Jon Founded the Product Research Studio located in the North East of Scotland in 2009 and is proud to have worked with some of the world’s best organisations, including BBC R&D, Microsoft Research, Mozilla, NASA, the Met Office, Penguin Random House, and the Victoria and Albert Museum.
His move to Dundee in 2003 was the start of a new focus of work that is focussed on socially relevant and playful physical digital interactions. Outside the studio you might find him at South by Southwest Festival in the US, in the thick of the London Design Festival in the UK, in the HackSpace at the National Institute of Design in Ahmedabad, or in the café of the Fisheries Museum in his hometown of Anstruther, in Fife.
Christos is a researcher in the Systems and Networking Group in Microsoft Research, Cambridge, UK. He holds a Ph.D. from Georgia Institute of Technology, Atlanta, GA, USA, and a bachelors from University of Patras, Greece, both in computer science. He is interested in networking architectures and applications. Currently, he is working on cloud analytics, architectures for programmable networking, and network management. In the past he has worked in content distribution networks, peer-to-peer technologies, analysis and modelling of complex communication networks, wireless mesh networking, and others. Christos is a member of ACM and Usenix.
Konstantina (Dina) Papagiannaki is the Scientific Director, responsible for the Internet, Systems and mobile research carried out by the scientific group at Telefonica Research and Development in Barcelona. Prior to that she was a senior researcher at Intel Labs; from 2004 until the end of 2006 in Cambridge, UK and from 2007 until 2011 in Pittsburgh, USA. From the beginning of 2000 until the end of 2003 she was a member of the IP Group at the Sprint Advanced Technology Labs. She got awarded her PhD from the Computer Science Department of University College London (UCL) in March 2003, receiving the Distinguished Dissertations Award 2003. She got her ﬁrst degree in Electrical and Computer Engineering at the National Technical University of Athens (NTUA) in October 1998. She has chaired the technical program committee of the premier conferences in her field, authored more than 60 peer reviewed papers, authored a book on the design and management of large-scale IP networks through Cambridge University Press, has 1 pending and 5 awarded patents, and has received the best paper awards at ACM Mobicom 2009, ACM IMC 2013, and ACM CoNEXT 2013. She has held an adjunct faculty position in the Computer Science Department at Carnegie Mellon University from 2007 until 2011, and in 2008 she received the rising star award of the computer networking community of ACM. She has participated as an expert in panels for the Federal Commission of Communications, the National Telecommunications and Information Agency, and the National Science Foundation of the U.S.A, as well as the Association of Computing Machinery.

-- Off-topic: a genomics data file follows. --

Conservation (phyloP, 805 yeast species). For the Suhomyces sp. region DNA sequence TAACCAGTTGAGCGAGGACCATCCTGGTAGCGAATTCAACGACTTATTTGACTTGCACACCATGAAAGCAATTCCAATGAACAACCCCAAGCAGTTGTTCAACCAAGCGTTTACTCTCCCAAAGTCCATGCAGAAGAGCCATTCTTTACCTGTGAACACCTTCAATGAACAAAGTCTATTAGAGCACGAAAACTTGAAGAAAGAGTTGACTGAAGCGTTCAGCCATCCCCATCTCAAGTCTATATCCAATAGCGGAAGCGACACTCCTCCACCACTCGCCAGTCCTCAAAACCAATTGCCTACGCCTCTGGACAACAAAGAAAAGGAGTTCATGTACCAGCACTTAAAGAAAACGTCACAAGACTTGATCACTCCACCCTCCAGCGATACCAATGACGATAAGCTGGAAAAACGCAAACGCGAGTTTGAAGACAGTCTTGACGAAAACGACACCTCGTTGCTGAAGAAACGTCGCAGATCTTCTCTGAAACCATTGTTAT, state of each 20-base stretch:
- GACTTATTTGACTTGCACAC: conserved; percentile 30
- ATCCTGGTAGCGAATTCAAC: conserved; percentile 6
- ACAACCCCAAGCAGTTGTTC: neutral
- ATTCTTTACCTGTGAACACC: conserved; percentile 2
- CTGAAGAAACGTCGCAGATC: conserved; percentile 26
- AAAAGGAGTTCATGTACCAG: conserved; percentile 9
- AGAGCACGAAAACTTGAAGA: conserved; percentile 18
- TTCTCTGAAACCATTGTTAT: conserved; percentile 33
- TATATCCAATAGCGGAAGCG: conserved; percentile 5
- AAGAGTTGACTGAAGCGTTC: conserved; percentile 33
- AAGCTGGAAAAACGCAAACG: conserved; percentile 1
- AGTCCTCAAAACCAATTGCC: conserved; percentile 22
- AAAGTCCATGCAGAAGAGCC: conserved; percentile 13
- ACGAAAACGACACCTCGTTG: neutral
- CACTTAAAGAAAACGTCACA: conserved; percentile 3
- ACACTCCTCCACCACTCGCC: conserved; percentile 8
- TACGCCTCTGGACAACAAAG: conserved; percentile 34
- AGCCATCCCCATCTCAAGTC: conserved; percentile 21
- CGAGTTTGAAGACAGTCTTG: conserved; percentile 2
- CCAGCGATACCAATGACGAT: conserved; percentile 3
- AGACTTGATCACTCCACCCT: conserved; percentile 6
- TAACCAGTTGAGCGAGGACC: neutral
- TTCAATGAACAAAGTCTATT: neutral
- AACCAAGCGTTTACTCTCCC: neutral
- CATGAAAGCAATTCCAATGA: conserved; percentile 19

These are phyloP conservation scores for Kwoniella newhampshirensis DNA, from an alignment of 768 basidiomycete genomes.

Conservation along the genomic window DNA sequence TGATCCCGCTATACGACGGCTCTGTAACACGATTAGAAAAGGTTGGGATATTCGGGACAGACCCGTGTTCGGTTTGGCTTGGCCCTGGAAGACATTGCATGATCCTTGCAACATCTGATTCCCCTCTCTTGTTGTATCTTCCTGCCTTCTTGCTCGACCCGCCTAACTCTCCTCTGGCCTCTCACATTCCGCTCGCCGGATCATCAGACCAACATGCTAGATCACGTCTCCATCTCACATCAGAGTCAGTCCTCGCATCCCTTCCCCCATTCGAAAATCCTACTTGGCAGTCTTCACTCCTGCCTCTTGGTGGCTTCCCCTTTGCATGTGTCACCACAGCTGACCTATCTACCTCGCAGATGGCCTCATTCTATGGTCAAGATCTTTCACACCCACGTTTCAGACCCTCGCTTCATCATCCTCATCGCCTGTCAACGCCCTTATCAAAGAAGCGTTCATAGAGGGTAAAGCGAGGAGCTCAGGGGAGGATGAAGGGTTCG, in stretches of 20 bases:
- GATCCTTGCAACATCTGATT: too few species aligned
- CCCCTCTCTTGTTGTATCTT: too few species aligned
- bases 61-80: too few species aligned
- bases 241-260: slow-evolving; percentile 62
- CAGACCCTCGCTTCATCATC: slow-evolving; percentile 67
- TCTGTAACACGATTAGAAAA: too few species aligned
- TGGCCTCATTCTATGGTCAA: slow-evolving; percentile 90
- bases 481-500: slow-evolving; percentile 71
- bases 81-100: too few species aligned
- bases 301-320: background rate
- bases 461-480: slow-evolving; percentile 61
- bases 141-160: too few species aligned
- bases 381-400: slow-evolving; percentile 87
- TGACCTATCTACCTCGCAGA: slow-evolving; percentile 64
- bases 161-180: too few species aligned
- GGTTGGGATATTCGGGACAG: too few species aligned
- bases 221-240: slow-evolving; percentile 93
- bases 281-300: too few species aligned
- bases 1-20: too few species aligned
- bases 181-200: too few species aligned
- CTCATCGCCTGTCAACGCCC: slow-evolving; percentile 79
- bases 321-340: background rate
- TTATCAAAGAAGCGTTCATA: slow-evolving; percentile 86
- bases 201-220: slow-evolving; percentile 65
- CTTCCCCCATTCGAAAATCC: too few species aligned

Renata Teixeira received the B.Sc. degree in computer science and the M.Sc. degree in electrical engineering from Universidade Federal do Rio de Janeiro, Brazil, in 1997 and 1999, respectively, and the Ph.D. degree in computer science from the University of California, San Diego, in 2005. During her Ph.D. studies, she worked on Internet routing at the AT&T Research. She was a researcher with the Centre National de la Recherche Scientifique (CNRS) at LIP6, UPMC Sorbonne Universites, Paris, France from 2006 to 2013. She was a visiting scholar at UC Berkeyley/ICSI in 2011.
She joined Inria Paris-Rocquencourt as senior researcher in October 2013. Her research interests are in measurement, analysis, and management of data networks. She has authored 60 papers in this area, which together have more than 3,000 citations (according to Google Scholar). Renata is vice-chair of ACM SIGCOMM. She serves in the editorial board of the IEEE/ACM Transactions on Networking. She is also a member of the steering committee of the ACM Internet Measurement Conference and has been active in the program committees of ACM SIGCOMM, ACM IMC, ACM CoNEXT, IEEE INFOCOM, among others.